2022-06-09 13:19:24 Voices

One night, about 10 days into the Shanghai lockdown, I was startled by the loud thud of something heavy hitting the floor above me. When I opened my window, I heard a man yelling, the sound of someone being slapped, and a woman in tears.

As a domestic violence volunteer, I knew what was happening. I also knew how hard it would be to intervene. Getting abuse victims the help and protection they need is challenging enough even in the best of times; doing so in the middle of a lockdown is a nightmare. Our first priority is moving the victim to a safe location, but this seemingly straightforward task is made nearly impossible by quarantine rules that restrict movement and forbid residents from leaving their apartments. Victims are effectively trapped under the same roof with their abusers.

Still, I had to try. I called the police, told the officer who picked up what I had heard, and asked them to send someone immediately.

“How do you expect us to intervene?” he replied. “We can’t enter your building because of the COVID-19 restrictions.” He said he would call my neighborhood committee and ask them to check on the situation, then hung up the phone.

I messaged a member of the committee myself, asking them to check on the woman, but received no reply. “The police were just pushing their responsibility onto us,” she wrote back the next morning. “Of course they can enter the complex.” In the end, no one came.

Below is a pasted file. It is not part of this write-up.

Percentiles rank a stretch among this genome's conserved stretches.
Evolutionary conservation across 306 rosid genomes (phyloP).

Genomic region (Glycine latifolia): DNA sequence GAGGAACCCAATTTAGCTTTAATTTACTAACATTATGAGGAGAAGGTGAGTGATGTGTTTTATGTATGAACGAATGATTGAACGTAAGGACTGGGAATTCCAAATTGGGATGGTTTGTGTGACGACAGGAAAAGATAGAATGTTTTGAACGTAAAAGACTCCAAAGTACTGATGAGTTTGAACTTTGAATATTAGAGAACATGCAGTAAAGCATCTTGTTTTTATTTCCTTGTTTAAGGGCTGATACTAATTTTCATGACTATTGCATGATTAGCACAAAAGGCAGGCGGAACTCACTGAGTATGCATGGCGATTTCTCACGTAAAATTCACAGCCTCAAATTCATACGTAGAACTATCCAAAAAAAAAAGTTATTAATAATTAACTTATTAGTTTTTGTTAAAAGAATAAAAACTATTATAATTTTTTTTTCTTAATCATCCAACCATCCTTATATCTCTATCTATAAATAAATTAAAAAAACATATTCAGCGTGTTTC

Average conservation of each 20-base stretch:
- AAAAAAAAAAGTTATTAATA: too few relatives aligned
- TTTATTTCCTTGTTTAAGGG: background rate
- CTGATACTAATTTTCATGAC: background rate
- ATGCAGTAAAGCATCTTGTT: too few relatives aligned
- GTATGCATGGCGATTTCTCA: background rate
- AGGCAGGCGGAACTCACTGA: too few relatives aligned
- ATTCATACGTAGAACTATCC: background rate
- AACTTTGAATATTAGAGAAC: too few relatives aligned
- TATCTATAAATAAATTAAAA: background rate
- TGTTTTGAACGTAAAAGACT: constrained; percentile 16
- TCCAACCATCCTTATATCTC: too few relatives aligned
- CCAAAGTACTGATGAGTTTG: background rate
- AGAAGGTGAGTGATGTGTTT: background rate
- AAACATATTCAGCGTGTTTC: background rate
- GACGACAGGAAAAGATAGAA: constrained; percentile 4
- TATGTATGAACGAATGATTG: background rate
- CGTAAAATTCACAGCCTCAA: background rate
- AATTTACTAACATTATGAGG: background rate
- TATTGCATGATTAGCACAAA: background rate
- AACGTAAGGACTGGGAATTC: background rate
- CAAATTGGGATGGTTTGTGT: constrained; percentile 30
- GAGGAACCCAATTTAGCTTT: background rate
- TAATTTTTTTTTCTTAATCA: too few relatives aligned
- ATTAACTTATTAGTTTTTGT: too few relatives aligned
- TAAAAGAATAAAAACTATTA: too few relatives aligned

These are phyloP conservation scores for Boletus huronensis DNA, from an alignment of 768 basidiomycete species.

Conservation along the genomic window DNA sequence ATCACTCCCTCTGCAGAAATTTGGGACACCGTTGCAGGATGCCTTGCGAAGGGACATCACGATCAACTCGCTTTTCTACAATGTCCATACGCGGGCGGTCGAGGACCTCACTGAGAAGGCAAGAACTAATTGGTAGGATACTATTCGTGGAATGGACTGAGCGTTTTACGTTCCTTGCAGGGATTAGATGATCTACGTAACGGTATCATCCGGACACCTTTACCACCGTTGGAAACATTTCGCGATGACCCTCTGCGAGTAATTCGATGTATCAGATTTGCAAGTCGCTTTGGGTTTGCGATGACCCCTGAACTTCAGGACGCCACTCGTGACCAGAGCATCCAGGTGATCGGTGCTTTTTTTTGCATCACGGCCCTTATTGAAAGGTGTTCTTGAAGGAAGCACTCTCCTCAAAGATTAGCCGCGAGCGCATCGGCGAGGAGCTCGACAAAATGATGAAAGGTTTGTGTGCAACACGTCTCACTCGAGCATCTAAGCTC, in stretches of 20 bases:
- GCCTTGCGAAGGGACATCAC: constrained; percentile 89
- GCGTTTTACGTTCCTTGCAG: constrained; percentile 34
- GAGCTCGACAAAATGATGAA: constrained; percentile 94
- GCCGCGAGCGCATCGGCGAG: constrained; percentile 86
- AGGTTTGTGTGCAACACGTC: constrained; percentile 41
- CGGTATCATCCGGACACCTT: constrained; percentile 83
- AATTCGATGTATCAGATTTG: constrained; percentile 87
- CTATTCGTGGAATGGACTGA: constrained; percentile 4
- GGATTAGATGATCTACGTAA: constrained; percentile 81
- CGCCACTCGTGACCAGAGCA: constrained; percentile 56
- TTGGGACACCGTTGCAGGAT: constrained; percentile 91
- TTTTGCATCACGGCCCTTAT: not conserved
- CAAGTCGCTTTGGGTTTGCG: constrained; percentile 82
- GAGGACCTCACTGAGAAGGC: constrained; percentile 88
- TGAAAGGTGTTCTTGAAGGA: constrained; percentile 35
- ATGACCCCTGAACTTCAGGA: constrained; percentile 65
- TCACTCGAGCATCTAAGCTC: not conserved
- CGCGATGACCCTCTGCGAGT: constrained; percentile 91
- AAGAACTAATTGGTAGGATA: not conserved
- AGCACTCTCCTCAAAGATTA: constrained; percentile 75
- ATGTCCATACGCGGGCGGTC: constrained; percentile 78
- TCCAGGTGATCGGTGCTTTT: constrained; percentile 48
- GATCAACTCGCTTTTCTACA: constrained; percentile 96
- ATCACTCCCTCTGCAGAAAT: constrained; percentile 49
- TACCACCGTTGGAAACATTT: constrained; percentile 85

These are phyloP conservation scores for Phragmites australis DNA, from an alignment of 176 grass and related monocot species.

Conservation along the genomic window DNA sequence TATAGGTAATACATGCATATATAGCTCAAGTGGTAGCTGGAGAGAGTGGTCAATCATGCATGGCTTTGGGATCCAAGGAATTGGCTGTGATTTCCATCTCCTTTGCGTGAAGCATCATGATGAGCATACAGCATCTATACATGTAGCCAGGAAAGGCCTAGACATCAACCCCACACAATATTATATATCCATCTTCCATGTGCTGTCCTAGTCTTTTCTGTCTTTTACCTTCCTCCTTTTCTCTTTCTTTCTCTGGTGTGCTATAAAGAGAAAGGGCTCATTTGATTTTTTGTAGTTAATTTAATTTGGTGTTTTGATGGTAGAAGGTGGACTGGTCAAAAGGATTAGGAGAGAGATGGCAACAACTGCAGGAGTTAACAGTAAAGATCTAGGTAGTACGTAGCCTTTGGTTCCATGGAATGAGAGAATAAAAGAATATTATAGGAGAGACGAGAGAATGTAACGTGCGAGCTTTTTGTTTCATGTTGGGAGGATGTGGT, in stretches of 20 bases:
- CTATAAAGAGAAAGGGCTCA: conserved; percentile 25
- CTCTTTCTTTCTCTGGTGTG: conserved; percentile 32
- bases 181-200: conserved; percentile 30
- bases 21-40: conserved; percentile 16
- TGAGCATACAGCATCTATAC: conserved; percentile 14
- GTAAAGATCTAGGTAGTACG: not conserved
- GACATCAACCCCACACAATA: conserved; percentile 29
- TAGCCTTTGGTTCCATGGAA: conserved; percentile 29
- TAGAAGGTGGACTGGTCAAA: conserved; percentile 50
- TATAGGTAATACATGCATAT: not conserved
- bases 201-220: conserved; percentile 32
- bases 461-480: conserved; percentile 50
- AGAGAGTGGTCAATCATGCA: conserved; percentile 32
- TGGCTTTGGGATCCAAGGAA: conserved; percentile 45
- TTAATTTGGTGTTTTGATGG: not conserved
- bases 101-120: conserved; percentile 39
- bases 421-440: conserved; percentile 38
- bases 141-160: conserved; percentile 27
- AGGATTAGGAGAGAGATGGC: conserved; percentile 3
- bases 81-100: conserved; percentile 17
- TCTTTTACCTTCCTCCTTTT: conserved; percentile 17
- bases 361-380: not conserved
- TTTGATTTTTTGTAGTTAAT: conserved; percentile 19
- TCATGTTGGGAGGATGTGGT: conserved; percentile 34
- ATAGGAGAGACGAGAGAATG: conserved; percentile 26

I was disappointed, but not surprised. This is my third year serving as a domestic violence volunteer in Shanghai. In that role, I work with victims as they go through the protracted and often painful process of seeking protection and justice from a system that still treats spousal abuse as a “family matter.”

Faced with official inaction, I decided to do what I could on my own. This was easier said than done. My first task was to find her. I’d only just moved into the building a few months prior. Like most Shanghai residents before the lockdown, I barely knew my neighbors. Still, I kept my eye out, until one day I saw someone returning to our building who seemed to fit the profile.

I opened cautiously, asking her if she’d heard any strange noises recently. “Oh, that was probably me,” she replied, seeming surprised. She told me not to worry and that it was just a couple of fights. I told her she could come to my apartment if she ever needed a safe place to stay.

Making contact with a potential victim is something we’re taught to do as domestic violence volunteers, as it reminds victims that they can seek assistance from others. On the night of May 19, about five weeks after the first assault, I heard a loud noise like furniture being smashed on the floor, then a woman’s voice: “Help! Help! My husband is beating me!” I rushed upstairs, where I found the woman sitting on the floor, hurt and unable to stand.